Saturday, July 8, 2017

July 8

1 Chronicles 5:18-6:81; Acts 26:1-32; Psalm 6:1-10; Proverbs 18:20-21

The helplessness of Psalm 6 bleeds out of the page.  Pleading and agony mark the psalmist's existence; his physical pain is an outward manifestation of his inner distress.  It's unclear if his enemy is the foes and evil-doers of verses 7, 8, and 10, or if he is also suffering from sin.  Possibly it is both: the psalmist is definitely under some sort of judgment (he seeks relief from God's discipline [Ps. 6:1] and pleads for mercy [vs. 2, 9], which is a reprieve from consequence), and the enemies around him may be hoping to take advantage of his weakness.

Regardless, the plea is the same.  "Turn, O Lord, and deliver me; save me because of your unfailing love" (Ps. 6:4).  The psalmist doesn't just want relief from suffering for the sake of himself, though.  He reminds God that he cannot praise when silent in the grave (vs. 5).  What a poignant statement!  "Act God, for your sake in addition to mine," he essentially prays. "My salvation will glorify your name."

Nearly ten years ago, a friend of mine was diagnosed with brain cancer; she still had two preschool-aged children.  I prayed this psalm over and over for her and for her family.  Though extreme medical measures beat the cancer for over five years, she eventually succumbed.  It was a long, slow, debilitating death.  We echoed the psalmist: "How long, O Lord, how long?" Many times, I asked, "Who praises you from the grave?"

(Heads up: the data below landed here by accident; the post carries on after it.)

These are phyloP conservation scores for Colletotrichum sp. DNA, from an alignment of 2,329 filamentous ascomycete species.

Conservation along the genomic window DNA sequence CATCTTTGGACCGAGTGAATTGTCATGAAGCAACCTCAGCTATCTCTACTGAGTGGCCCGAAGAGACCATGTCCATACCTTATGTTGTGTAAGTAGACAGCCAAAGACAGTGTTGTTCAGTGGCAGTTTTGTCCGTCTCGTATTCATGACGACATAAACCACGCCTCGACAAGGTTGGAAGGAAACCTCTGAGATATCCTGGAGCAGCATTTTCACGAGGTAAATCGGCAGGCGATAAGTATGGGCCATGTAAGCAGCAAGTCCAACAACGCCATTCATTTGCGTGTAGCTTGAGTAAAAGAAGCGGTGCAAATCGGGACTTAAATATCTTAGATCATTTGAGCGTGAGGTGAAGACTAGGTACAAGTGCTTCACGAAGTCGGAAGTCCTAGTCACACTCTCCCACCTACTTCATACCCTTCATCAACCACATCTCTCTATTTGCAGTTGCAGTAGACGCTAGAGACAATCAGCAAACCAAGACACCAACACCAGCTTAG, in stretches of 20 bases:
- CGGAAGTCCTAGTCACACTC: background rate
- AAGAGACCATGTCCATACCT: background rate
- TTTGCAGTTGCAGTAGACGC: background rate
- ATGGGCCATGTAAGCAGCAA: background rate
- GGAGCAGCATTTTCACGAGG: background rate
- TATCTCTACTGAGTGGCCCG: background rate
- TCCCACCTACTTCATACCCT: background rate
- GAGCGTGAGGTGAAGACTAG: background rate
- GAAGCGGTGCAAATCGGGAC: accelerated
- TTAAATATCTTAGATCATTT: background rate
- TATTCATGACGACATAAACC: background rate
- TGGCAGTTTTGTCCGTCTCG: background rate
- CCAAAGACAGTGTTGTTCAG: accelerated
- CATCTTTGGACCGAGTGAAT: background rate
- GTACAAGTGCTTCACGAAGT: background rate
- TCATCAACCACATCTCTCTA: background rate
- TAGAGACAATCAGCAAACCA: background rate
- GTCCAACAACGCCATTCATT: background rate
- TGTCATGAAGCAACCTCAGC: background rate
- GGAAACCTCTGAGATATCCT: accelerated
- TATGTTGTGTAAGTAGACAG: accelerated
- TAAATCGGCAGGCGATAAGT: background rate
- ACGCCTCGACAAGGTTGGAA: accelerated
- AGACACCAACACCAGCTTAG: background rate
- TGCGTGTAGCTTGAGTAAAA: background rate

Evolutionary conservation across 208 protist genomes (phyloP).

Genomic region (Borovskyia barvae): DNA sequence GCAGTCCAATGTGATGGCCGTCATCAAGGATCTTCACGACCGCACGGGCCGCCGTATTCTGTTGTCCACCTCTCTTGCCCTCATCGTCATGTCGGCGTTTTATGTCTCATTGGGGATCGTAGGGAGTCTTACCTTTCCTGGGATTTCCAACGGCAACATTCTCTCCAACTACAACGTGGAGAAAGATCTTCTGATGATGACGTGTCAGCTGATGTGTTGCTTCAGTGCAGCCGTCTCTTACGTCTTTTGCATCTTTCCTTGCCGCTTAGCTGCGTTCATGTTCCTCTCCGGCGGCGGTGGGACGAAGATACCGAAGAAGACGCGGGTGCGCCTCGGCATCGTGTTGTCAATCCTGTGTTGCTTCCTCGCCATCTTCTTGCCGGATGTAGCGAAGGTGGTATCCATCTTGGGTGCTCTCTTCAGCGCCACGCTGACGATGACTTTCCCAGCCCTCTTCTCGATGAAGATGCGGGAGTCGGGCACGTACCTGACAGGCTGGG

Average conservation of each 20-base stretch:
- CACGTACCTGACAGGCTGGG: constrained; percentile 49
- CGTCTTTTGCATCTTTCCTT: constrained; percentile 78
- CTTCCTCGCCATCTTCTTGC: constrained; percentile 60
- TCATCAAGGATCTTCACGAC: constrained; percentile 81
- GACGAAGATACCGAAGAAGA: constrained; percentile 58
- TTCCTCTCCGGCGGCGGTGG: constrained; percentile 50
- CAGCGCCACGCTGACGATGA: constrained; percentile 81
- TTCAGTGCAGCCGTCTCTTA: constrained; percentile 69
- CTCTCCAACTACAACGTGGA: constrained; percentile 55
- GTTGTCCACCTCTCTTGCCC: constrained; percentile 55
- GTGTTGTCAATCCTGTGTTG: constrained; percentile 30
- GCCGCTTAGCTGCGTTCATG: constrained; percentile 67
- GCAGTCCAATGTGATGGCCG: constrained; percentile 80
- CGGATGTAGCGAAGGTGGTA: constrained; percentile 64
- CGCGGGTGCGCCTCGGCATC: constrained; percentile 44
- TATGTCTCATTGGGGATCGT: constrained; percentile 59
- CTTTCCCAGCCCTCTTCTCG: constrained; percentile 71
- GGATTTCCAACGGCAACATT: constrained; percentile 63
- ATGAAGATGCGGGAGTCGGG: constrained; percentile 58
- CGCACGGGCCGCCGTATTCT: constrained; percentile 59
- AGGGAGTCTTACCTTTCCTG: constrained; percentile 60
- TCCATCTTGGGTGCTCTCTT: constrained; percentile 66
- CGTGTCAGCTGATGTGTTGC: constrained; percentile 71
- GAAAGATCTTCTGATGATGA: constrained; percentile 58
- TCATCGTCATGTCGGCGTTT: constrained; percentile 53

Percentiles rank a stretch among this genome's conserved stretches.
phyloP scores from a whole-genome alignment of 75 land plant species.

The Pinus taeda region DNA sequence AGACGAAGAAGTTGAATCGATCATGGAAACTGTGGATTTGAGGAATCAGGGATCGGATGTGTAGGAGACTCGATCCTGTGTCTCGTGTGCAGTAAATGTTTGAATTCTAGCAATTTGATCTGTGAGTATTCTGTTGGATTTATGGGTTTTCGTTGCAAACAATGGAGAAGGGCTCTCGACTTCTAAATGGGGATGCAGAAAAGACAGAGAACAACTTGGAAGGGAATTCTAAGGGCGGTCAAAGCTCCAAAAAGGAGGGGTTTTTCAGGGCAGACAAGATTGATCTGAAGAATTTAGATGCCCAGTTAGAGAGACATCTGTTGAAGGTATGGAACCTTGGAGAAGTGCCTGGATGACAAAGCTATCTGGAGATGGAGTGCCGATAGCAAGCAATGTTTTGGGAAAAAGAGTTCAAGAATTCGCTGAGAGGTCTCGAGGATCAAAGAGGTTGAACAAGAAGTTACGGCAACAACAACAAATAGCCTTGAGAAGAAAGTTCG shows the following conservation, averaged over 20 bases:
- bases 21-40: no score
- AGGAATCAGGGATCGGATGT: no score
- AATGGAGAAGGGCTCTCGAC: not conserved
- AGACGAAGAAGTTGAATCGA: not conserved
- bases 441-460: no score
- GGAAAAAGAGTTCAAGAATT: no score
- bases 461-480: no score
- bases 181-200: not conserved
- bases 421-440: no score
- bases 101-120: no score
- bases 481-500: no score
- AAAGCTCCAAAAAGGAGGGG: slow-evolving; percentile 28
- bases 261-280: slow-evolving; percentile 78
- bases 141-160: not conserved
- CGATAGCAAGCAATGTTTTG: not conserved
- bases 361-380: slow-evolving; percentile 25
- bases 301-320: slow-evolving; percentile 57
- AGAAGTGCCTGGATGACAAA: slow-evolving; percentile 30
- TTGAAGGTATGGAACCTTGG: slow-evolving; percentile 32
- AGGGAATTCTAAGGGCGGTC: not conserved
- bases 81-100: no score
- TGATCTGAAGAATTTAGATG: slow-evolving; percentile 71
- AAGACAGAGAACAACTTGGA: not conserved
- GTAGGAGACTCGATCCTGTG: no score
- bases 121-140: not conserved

I'm thinking - at this very moment, and for the first time - that Jesus, because of the resurrection that Paul mentions in his defense (Acts 26:8, 23), has made a way for Amy to praise God from the grave.  Though I cannot hear her voice, she lives with Jesus, continuously praising him.  She was not silenced forever, and her great enemy will one day be fully "ashamed and dismayed; [he] will turn back in sudden disgrace" (Ps. 6:10) and be defeated.  Hallelujah.

Come, Lord Jesus.

- Sarah Marsh

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